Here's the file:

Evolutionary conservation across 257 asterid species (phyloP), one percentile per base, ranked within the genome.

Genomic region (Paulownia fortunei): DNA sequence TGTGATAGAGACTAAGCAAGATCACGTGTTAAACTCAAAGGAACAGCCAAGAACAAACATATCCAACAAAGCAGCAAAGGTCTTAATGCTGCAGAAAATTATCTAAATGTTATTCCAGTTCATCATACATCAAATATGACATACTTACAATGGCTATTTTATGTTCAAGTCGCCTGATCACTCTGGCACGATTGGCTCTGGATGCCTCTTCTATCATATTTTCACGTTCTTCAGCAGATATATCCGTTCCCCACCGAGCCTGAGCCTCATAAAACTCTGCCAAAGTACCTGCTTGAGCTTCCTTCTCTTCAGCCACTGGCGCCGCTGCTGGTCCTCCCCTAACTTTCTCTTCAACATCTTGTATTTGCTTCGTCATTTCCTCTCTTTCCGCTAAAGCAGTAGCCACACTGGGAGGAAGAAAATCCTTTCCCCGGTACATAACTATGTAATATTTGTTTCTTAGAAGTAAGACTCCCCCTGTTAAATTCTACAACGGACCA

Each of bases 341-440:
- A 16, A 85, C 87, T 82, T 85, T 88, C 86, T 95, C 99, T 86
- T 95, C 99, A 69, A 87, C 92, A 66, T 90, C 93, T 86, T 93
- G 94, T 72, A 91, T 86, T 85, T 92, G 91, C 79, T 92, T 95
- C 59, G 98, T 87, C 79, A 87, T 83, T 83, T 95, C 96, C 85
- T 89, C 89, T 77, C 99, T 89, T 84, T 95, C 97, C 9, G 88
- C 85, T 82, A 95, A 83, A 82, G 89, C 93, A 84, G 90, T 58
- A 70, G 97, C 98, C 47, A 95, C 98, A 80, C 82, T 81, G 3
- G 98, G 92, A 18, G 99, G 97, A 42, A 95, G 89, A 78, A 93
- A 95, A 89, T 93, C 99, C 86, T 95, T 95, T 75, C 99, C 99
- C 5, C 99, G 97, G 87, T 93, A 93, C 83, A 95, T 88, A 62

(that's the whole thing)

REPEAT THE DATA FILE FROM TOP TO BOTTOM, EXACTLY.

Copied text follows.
Evolutionary conservation across 257 asterid species (phyloP), one percentile per base, ranked within the genome.

Genomic region (Paulownia fortunei): DNA sequence TGTGATAGAGACTAAGCAAGATCACGTGTTAAACTCAAAGGAACAGCCAAGAACAAACATATCCAACAAAGCAGCAAAGGTCTTAATGCTGCAGAAAATTATCTAAATGTTATTCCAGTTCATCATACATCAAATATGACATACTTACAATGGCTATTTTATGTTCAAGTCGCCTGATCACTCTGGCACGATTGGCTCTGGATGCCTCTTCTATCATATTTTCACGTTCTTCAGCAGATATATCCGTTCCCCACCGAGCCTGAGCCTCATAAAACTCTGCCAAAGTACCTGCTTGAGCTTCCTTCTCTTCAGCCACTGGCGCCGCTGCTGGTCCTCCCCTAACTTTCTCTTCAACATCTTGTATTTGCTTCGTCATTTCCTCTCTTTCCGCTAAAGCAGTAGCCACACTGGGAGGAAGAAAATCCTTTCCCCGGTACATAACTATGTAATATTTGTTTCTTAGAAGTAAGACTCCCCCTGTTAAATTCTACAACGGACCA

Each of bases 341-440:
- A 16, A 85, C 87, T 82, T 85, T 88, C 86, T 95, C 99, T 86
- T 95, C 99, A 69, A 87, C 92, A 66, T 90, C 93, T 86, T 93
- G 94, T 72, A 91, T 86, T 85, T 92, G 91, C 79, T 92, T 95
- C 59, G 98, T 87, C 79, A 87, T 83, T 83, T 95, C 96, C 85
- T 89, C 89, T 77, C 99, T 89, T 84, T 95, C 97, C 9, G 88
- C 85, T 82, A 95, A 83, A 82, G 89, C 93, A 84, G 90, T 58
- A 70, G 97, C 98, C 47, A 95, C 98, A 80, C 82, T 81, G 3
- G 98, G 92, A 18, G 99, G 97, A 42, A 95, G 89, A 78, A 93
- A 95, A 89, T 93, C 99, C 86, T 95, T 95, T 75, C 99, C 99
- C 5, C 99, G 97, G 87, T 93, A 93, C 83, A 95, T 88, A 62